Key words: Wnt-3a; PC12 cells; Beta-catenin; NF-κB


Introduction

In 1982, Nusse and Varmus (1) identified a proto-oncogene called Wnt-1 as a signaling molecule involved in breast cancer development. It is now well established that Wnt proteins, which were first studied in Drosophila and Xenopus, are important mediators of intercellular communication and the signaling mediated by these proteins is vital to normal organogenesis in several systems including the central nervous system (CNS) (for reviews, see Refs. 1-3). It has been demonstrated that Wnts regulate several cellular processes including cell proliferation, cell polarity and movement, apoptosis, neuronal circuit development, and neuronal plasticity in adult animals (4).

Wnt proteins can be divided into two classes based on the signaling pathways they activate: canonical Wnts (Wnt-1, Wnt-3a and Wnt-8), which act through β-catenin, and non-canonical Wnts (Wnt-4, Wnt-5a and Wnt-11), which are not related to β-catenin, and instead signal via planar cell polarity (PCP) and calcium (5,6). Wnt proteins bind to receptors called Frizzled (Fz), which are transmembrane proteins (7). So far 19 Wnt genes and 10 Fz genes have been identified in mice. The Wnt-Fz activates a cytosolic protein called Dishevelled (Dvl) (8). Once activated, Dvl can engage three pathways: canonical or Wnt/β-catenin, PCP and Wnt/calcium. Evidence suggests crosstalk among these pathways (4,9).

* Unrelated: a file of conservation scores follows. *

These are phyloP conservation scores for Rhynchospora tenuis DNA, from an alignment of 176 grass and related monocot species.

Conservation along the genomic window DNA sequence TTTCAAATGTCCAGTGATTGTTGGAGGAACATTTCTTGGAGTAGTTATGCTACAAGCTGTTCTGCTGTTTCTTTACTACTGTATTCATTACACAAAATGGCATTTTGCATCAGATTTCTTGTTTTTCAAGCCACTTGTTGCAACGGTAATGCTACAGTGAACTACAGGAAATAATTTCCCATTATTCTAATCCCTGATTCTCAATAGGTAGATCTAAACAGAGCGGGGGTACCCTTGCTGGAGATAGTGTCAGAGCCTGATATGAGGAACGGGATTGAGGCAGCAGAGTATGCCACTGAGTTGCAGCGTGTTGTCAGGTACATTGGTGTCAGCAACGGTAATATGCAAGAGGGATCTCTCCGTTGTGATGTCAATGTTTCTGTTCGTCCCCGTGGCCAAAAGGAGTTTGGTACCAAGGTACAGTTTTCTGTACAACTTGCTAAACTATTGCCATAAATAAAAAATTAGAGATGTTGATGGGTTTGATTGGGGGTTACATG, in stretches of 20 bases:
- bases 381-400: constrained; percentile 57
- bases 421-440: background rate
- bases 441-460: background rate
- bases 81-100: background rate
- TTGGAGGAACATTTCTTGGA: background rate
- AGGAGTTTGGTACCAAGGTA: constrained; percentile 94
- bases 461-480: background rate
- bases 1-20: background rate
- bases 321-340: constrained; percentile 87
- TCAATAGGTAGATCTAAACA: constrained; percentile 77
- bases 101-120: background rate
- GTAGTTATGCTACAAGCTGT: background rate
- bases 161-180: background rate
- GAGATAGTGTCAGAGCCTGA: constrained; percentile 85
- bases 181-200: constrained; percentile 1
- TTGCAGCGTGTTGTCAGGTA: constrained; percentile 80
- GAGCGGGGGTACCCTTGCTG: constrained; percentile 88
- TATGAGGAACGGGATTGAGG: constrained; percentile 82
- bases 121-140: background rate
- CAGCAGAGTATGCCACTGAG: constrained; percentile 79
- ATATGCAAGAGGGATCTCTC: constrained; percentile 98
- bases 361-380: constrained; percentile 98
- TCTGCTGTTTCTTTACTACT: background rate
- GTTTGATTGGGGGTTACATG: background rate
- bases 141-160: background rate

Activated Dvl inhibits the complex formation by AXIN, adenomatous polyposis coli protein (APC), glycogen synthase kinase-3β (GSK-3β), and β-catenin. In cells where Wnt is not activated, GSK-3β phosphorylates β-catenin, activating its degradation in the proteasome. On the other hand, Wnt activation causes GSK-3β inhibition that leads to an increase of cytosolic β-catenin that migrates to the nucleus to form a complex with the T-cell factor (TCF), a transcription factor that regulates many different genes (for a review, see Ref. 10).